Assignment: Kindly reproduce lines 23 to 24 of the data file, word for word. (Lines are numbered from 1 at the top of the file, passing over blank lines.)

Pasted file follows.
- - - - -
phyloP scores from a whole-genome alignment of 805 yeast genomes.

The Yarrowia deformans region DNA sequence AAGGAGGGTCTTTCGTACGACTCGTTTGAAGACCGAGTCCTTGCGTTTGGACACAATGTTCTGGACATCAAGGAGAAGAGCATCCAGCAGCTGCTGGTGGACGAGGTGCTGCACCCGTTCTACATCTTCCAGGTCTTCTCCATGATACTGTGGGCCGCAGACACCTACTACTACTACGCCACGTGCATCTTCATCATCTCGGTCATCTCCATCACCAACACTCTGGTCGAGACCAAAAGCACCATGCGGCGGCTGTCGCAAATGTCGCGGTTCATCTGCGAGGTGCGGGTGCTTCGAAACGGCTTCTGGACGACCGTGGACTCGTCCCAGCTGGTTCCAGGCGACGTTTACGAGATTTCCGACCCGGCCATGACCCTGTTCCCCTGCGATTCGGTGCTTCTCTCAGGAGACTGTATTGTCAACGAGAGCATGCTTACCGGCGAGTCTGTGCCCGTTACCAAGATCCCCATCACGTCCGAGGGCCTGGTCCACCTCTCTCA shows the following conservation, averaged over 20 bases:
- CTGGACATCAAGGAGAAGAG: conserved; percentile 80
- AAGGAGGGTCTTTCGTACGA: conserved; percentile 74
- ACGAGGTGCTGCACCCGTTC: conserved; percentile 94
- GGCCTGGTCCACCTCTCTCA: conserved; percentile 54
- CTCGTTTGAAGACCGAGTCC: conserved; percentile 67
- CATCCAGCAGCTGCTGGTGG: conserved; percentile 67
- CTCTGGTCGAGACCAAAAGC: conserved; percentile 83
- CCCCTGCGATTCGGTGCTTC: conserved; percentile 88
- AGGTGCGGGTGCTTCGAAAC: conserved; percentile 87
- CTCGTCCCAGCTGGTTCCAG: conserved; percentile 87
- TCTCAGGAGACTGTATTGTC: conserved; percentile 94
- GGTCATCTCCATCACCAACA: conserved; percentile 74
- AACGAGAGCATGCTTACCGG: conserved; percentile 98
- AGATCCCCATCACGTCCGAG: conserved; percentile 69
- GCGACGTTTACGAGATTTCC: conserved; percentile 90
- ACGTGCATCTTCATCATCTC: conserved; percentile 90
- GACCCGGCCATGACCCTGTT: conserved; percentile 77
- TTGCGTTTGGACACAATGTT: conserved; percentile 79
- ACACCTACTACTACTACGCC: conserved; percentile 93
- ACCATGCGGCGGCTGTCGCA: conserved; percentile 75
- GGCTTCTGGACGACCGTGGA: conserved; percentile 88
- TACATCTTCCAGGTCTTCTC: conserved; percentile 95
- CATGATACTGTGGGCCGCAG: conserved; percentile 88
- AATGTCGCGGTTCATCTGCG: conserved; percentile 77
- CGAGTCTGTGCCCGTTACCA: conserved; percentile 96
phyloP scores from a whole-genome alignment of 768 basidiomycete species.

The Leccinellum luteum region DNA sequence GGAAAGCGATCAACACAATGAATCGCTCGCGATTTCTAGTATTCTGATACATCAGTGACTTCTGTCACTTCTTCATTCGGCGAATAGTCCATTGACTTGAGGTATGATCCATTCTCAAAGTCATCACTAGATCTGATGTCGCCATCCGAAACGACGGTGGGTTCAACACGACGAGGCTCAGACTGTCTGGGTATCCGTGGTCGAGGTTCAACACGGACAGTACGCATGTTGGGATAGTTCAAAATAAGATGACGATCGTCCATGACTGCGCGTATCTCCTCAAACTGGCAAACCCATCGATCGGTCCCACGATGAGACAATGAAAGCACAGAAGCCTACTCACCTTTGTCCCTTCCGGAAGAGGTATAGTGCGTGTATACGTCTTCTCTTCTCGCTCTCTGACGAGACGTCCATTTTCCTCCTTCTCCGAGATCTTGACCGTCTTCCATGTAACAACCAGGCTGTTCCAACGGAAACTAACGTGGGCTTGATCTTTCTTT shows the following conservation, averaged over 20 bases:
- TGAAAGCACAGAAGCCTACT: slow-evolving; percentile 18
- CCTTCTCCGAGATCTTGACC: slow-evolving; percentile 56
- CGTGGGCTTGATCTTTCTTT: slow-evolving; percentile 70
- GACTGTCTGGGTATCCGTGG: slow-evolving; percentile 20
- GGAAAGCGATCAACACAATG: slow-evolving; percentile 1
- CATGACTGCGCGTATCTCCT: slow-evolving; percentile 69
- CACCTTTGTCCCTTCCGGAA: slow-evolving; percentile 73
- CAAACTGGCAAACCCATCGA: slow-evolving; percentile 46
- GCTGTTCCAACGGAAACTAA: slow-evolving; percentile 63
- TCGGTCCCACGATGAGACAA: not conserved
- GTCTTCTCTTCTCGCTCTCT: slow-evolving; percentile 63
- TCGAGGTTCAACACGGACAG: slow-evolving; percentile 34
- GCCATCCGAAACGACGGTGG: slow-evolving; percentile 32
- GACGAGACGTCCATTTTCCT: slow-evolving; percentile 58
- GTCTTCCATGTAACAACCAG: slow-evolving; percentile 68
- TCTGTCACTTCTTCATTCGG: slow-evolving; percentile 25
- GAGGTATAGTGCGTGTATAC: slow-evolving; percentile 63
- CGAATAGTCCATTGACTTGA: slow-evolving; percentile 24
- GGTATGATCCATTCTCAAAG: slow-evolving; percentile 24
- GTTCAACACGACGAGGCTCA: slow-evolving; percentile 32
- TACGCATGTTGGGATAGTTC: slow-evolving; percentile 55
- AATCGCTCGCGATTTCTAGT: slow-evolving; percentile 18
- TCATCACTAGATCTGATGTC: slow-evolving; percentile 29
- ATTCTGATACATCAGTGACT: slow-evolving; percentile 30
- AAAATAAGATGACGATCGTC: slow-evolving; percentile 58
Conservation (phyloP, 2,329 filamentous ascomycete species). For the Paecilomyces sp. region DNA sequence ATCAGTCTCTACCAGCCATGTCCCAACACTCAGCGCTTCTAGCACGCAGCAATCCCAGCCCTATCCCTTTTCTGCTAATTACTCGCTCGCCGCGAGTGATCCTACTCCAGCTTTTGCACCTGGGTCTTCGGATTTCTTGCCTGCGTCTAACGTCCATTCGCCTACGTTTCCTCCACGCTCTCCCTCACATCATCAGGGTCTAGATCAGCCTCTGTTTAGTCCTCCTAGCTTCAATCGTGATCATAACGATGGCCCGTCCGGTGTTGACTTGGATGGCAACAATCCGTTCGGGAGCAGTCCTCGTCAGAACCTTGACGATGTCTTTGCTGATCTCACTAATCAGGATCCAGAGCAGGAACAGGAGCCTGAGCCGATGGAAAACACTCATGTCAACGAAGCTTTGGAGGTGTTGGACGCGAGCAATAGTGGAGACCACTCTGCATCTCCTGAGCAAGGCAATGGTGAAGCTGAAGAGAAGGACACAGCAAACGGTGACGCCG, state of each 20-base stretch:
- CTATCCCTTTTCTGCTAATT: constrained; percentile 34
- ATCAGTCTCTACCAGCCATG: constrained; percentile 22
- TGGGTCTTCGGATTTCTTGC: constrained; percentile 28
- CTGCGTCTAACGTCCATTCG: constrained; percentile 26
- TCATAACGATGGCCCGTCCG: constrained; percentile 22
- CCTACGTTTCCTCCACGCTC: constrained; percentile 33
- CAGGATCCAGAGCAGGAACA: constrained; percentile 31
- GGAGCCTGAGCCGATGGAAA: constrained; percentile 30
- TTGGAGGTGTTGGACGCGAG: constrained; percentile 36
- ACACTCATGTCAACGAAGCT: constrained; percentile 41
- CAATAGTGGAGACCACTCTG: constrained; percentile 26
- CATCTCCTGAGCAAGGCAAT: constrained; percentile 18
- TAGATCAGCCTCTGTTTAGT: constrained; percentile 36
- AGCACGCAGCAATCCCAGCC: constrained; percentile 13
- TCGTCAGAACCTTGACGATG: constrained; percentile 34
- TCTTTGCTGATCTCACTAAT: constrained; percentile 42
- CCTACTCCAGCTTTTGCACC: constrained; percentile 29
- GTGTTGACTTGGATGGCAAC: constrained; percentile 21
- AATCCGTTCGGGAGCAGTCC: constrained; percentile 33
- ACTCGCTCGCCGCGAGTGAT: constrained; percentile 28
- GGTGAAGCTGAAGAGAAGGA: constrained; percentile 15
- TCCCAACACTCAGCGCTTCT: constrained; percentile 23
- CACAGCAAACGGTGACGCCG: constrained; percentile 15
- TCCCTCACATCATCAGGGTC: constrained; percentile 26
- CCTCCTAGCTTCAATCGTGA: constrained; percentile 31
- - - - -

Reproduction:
- GGCTTCTGGACGACCGTGGA: conserved; percentile 88
- TACATCTTCCAGGTCTTCTC: conserved; percentile 95